Helgi Gíslason (born 1947) is an Icelandic sculptor whose career spans 40 years. He studied at the Valand School of Fine Arts at the University of Gothenburg and has exhibited his works in a number of countries.
Helgi has won a number of awards and grants and his work is collected by prominent museums and foundations. Broadly, his work is aligned with mainstream 21st Century 3D Art.
Helgi’s works span a wide spectrum from drawings to large sculptures. Monumental works in public space make up a large part of his portfolio. Helgi uses a variety of different materials to communicate his artistic designs and operates his own bronze smelter.
Curriculum Vitae Education 1965-70 The Icelandic College of Art and Crafts 1971-76 Valand School of Fine Arts, University of Gothenburg, Sweden Various artistic occupations 1983-1985 Chairman of Sculptors Association 1981-1984 Member of the Board of Icelandic Artists’ Union 1991-1993 Member of the Board, Icelandic visual art Copyright Association 1973-1975 Studioassistant, Valand School of Fine Arts, University of Gothenburg, Sweden 1977- Arts teacher, Breiðholt College, Reykjavík 1984-1988 Member of the board of the National Gallery of Iceland 1995-2003 Member of the board of architectural and arts committee of the National Church of Iceland 2006 / 2007Lecture at the Iceland Academy of the Arts Member of the following societies FÍM Society of Icelandic visual artists MHR Sculptors’ Union of Reykjavík SÍM The Association of Icelandic Visual Artists ISC International Sculpture Center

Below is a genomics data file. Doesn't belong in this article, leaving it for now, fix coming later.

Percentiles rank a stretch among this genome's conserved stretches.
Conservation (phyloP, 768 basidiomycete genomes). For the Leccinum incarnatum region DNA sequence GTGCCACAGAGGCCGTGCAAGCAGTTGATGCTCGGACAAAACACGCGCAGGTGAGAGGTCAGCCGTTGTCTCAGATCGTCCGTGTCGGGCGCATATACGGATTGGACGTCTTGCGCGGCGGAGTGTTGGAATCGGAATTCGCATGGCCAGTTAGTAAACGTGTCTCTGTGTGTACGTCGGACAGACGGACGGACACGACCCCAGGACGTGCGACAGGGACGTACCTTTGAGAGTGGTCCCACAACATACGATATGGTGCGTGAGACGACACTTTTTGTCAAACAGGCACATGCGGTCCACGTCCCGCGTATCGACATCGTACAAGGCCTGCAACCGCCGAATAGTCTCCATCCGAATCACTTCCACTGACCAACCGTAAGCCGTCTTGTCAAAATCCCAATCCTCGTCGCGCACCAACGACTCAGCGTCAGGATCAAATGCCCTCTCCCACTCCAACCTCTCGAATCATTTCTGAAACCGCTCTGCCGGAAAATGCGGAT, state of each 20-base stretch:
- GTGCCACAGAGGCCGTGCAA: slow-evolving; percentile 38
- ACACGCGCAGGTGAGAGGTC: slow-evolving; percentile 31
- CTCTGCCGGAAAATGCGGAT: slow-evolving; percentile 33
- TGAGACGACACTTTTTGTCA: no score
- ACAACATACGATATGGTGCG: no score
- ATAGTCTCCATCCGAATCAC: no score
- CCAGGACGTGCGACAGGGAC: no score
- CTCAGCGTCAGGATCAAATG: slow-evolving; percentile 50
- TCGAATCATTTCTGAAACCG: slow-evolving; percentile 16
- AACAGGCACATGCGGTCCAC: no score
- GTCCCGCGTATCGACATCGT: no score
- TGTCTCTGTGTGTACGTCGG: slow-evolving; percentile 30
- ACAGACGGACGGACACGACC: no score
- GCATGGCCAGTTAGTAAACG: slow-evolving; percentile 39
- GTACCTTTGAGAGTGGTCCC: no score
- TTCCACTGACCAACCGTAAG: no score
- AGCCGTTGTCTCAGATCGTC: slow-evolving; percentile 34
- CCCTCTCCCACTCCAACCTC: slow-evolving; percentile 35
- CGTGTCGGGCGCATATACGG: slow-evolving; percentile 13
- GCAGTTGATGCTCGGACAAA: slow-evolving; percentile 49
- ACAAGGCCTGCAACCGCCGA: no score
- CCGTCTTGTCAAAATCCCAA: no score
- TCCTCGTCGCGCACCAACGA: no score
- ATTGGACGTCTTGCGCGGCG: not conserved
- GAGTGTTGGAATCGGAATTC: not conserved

Address: Hjálmholt 10 105 Reykjavík Iceland
Tel.: 00354 5687605.
Studio: Gufunes Iceland
Mobile: 00354 8973461.
It is not in the absolute dream or pure reality, but somewhere in a place between dream and reality, there are things at home in my mind. My vision is to work with my sculpture in twilight between dreams and reality, where everything is possible. I work with the basic idea that the human mind is the common property of all of us, wherever we live on earth. I call this sculpture “Identity” and thus raise the question about time and space. When I leave New Hampshire, I will leave this sculpture in the forest where it will keep for the future.